Astronomer Elio Quiroga Rodriguez of Mid-Atlantic University in Spain made an interesting discovery while analyzing images of the Sombrero Galaxy taken by the Hubble Space Telescope (HST). He identified a strange object within the galaxy, a galaxy with an active galactic nucleus (AGN). AGNs are compact regions in the center of galaxies that emit more light than the surrounding galaxies. They are known for their high energies due to the presence of black hole or star formation activity. Objects found in the Sombrero galaxy, previously classified as globular cluster candidates, turned out to be SBC-type barred spiral galaxies with an AGN at their center. The discovered galaxy, cataloged as PSO J190.0326-11.6132, has two spiral arms containing a dominant central arm, a nucleus, and possibly young stars and dust. Based on its radial velocity, it is estimated that this galaxy is either a satellite of the Sombrero Galaxy about 1,000 light-years distant, or an independent galaxy about 65 million light-years distant. His X-ray radiance of the newly discovered galaxy indicates the presence of an active galactic nucleus. Further observations are needed to determine if it is a Type 1 or Type 2 AGN. This discovery sheds new light on the complexity and diversity of galaxies in the universe. Rodriguez proposed naming the newly discovered galaxy the “Iris galaxy.” Further study and analysis of these interesting objects will provide valuable insights into the nature of AGNs and galaxy formation.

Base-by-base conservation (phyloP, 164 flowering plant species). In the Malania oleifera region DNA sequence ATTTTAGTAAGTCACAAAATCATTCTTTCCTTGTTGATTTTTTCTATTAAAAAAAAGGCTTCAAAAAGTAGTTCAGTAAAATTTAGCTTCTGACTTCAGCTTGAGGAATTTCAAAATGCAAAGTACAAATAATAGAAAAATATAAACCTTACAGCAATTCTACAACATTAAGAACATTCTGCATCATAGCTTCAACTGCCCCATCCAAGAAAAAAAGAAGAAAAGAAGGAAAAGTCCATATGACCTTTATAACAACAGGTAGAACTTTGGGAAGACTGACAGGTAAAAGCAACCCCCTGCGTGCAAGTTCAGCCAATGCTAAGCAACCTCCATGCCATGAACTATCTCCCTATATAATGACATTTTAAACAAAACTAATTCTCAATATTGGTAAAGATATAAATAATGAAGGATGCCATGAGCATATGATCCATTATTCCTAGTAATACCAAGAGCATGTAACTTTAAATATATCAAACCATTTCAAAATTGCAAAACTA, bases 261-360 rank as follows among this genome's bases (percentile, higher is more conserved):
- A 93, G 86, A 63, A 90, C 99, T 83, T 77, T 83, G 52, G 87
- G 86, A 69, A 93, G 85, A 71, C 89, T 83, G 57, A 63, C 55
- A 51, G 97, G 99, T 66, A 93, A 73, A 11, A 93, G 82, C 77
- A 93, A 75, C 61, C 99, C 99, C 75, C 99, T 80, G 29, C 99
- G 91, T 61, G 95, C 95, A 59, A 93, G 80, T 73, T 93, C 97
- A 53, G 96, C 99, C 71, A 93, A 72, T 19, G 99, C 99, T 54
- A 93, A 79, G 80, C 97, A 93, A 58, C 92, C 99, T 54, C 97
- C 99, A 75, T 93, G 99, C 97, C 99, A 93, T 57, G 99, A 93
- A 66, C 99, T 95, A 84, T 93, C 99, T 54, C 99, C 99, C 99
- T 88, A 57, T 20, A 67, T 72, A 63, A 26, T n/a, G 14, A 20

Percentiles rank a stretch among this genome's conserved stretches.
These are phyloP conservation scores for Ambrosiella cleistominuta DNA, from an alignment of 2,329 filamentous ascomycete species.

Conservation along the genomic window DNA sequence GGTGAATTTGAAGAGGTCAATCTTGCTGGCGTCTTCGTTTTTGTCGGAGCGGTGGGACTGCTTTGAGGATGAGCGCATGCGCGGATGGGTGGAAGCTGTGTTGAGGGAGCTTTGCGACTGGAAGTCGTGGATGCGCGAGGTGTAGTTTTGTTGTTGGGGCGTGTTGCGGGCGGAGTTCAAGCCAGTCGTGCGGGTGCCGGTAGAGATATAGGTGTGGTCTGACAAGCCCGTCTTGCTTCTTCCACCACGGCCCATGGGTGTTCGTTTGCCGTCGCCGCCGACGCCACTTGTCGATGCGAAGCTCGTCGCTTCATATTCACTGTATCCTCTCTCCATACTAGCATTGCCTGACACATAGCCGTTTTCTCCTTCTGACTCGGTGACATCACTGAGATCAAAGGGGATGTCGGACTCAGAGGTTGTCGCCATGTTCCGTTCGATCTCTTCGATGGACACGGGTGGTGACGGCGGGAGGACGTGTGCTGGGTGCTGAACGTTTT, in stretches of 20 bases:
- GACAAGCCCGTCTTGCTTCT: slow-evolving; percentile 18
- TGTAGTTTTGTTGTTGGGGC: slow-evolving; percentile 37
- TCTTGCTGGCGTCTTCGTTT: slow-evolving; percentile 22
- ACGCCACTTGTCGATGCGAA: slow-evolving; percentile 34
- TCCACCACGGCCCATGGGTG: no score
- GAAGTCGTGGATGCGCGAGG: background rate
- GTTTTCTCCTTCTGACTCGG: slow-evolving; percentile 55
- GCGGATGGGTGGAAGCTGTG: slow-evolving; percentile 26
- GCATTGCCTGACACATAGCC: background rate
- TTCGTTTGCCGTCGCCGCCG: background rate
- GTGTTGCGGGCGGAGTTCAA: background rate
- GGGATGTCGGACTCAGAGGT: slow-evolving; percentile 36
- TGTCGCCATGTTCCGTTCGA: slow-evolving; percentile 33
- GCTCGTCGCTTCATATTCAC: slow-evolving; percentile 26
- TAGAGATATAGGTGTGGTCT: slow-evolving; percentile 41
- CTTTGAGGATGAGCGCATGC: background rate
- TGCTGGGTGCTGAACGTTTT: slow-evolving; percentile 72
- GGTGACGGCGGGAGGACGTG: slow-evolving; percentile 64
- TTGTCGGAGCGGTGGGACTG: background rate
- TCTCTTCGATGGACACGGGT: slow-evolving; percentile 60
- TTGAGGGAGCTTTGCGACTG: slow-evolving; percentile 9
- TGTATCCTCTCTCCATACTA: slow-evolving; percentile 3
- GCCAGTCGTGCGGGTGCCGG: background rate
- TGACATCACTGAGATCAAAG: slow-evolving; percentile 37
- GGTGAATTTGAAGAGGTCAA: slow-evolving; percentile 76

– E. Quiroga, A peculiar galaxy near M104, arXiv (2023). DOI: 10.48550/arxiv.2308.06187